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Financial Fraud and Guerrilla Violence in Missouri's Civil War, 1861-1865

by Mark W. Geiger

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1011,490,727 (4.13)1
This highly original work explores a previously unknown financial conspiracy at the start of the American Civil War. The book explains the reasons for the puzzling intensity of Missouri’s guerrilla conflict, and for the state’s anomalous experience in Reconstruction. In the broader history of the war, the book reveals for the first time the nature of military mobilization in the antebellum United States.… (more)
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I found this to be an insightful monograph that essentially asks the broad question of why the American Civil War seemed unusually violent in the state of Missouri. By means of economic analysis and a lot of old-fashioned archival sleuthing the author comes to the conclusion that the extra-legal means secessionist sympathizers adopted to get their military effort off the ground blew up in their faces, when the loans floated by the men running the secession-friendly state banks could not be converted into bonds by a secessionist government that was not master of its own state. The denouement coming when the day of reckoning arrived for repayment of the loans and real assets were liquidated at auction to pay the bills, leading to the destruction of Missouri's planter/agribusiness class; but not before the young men of this class were drawn into the guerrilla warfare Missouri became notorious for. ( )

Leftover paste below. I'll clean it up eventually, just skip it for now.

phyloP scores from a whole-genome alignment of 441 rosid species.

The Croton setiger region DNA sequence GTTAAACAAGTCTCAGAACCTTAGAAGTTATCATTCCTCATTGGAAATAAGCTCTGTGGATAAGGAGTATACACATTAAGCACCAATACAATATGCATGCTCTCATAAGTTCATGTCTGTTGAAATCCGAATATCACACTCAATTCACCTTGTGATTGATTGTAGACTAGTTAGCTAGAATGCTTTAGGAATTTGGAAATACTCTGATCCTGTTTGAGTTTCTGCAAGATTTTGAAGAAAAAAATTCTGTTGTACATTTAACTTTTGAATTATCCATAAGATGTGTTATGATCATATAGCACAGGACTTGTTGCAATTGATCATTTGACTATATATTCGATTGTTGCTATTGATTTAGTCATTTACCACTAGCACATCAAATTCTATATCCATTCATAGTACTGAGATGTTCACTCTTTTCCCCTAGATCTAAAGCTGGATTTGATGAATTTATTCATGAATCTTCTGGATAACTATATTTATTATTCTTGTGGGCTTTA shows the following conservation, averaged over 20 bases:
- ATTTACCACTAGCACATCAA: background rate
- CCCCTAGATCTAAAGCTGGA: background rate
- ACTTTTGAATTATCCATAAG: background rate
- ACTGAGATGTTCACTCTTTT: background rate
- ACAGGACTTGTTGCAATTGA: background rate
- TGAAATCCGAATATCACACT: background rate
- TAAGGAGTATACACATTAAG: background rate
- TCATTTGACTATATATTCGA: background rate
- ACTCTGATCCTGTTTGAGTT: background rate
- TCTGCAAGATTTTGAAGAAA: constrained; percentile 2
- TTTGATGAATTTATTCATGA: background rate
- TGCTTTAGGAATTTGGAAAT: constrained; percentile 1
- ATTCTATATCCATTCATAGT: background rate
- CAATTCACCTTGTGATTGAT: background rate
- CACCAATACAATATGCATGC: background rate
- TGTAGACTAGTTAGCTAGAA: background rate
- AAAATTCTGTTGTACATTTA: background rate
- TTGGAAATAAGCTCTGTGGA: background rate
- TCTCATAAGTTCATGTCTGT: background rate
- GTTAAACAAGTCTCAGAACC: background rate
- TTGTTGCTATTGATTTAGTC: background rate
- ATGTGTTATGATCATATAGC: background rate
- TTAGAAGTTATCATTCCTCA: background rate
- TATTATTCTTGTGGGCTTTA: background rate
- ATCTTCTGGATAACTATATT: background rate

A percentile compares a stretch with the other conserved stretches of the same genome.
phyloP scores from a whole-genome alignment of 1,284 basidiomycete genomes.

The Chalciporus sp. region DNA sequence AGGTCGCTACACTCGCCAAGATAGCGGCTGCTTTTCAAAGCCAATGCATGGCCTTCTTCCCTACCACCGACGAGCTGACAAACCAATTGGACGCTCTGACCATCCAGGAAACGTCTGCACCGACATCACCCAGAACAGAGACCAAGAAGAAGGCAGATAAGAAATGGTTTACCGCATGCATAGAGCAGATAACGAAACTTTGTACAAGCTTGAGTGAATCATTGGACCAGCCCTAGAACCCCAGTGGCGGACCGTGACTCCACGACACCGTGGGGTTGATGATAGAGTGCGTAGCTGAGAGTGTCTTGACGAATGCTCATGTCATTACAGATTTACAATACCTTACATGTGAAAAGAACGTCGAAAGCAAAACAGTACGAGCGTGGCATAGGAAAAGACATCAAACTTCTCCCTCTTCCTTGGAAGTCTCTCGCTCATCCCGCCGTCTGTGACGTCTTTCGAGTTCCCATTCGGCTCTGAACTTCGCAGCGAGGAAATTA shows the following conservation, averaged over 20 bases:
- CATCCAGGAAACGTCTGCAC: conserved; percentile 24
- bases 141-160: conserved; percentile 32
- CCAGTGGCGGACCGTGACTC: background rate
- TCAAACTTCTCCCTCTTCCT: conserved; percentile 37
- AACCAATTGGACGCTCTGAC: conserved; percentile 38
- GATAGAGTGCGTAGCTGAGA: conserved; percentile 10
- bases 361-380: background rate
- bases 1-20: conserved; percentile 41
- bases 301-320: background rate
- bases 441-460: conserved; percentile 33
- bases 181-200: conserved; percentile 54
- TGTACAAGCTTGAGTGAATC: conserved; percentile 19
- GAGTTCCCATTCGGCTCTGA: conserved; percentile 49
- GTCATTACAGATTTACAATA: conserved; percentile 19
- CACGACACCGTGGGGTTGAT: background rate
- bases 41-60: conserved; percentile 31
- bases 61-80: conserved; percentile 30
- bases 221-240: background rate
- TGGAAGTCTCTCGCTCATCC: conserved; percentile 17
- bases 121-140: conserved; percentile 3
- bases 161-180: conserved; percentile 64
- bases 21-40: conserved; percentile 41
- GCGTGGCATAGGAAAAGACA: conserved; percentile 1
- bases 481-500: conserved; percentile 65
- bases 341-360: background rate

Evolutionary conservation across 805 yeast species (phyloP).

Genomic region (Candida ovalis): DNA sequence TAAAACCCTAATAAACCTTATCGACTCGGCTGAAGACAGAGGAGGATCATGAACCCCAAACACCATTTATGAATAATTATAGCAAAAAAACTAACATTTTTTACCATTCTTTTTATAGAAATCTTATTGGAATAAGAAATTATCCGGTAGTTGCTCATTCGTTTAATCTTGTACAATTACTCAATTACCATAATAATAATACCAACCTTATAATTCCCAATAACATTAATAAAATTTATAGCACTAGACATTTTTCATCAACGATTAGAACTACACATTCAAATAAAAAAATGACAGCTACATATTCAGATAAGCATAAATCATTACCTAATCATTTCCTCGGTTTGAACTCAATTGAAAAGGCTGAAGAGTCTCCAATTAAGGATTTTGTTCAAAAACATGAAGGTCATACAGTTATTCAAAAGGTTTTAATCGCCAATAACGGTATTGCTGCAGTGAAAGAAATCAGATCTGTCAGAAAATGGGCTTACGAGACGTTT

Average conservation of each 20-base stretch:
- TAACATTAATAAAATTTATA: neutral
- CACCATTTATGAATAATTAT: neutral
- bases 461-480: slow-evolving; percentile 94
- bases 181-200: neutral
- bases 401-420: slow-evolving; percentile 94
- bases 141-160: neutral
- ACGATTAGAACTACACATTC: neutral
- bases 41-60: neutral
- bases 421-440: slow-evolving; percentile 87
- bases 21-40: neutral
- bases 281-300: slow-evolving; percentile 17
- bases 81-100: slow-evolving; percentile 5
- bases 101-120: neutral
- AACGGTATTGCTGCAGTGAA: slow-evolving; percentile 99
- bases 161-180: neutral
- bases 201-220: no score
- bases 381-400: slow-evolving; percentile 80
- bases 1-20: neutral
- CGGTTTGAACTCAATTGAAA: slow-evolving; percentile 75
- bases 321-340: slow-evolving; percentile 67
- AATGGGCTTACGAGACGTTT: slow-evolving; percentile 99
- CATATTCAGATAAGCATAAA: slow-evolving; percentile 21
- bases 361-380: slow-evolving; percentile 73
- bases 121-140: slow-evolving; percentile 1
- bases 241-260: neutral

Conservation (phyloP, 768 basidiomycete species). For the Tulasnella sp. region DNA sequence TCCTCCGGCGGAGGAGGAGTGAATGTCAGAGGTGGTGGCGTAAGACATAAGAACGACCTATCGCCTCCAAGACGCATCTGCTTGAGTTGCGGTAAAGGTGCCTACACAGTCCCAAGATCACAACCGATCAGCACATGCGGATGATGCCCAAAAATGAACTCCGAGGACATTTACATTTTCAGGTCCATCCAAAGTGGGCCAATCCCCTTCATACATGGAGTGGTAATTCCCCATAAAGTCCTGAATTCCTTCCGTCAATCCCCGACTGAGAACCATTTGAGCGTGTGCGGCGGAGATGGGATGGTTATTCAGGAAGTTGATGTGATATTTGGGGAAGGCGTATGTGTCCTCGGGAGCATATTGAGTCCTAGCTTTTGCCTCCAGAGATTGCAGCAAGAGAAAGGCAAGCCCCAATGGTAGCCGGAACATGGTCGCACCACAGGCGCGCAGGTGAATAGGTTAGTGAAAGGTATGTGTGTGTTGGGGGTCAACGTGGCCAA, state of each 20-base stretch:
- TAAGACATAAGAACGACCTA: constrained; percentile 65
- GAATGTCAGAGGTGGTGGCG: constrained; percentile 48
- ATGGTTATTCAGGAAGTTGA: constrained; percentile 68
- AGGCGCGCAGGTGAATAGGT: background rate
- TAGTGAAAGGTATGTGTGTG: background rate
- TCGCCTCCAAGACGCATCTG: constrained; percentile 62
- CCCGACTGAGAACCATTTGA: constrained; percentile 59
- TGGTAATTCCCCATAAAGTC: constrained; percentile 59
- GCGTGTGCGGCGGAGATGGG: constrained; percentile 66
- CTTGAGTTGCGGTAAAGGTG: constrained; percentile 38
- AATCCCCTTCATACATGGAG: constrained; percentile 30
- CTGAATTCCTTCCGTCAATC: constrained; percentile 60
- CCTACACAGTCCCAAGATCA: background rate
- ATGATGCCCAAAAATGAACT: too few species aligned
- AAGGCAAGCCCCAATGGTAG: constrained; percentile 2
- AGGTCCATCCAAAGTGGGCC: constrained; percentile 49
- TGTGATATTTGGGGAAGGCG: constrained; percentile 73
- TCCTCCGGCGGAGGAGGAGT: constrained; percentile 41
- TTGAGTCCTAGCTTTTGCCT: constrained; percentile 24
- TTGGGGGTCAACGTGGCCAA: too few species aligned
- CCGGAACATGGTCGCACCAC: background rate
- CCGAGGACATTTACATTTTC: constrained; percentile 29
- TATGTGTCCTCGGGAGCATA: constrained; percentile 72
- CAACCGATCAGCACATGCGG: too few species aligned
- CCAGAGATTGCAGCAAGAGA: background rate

Shrike58 | Oct 10, 2017 |
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This highly original work explores a previously unknown financial conspiracy at the start of the American Civil War. The book explains the reasons for the puzzling intensity of Missouri’s guerrilla conflict, and for the state’s anomalous experience in Reconstruction. In the broader history of the war, the book reveals for the first time the nature of military mobilization in the antebellum United States.

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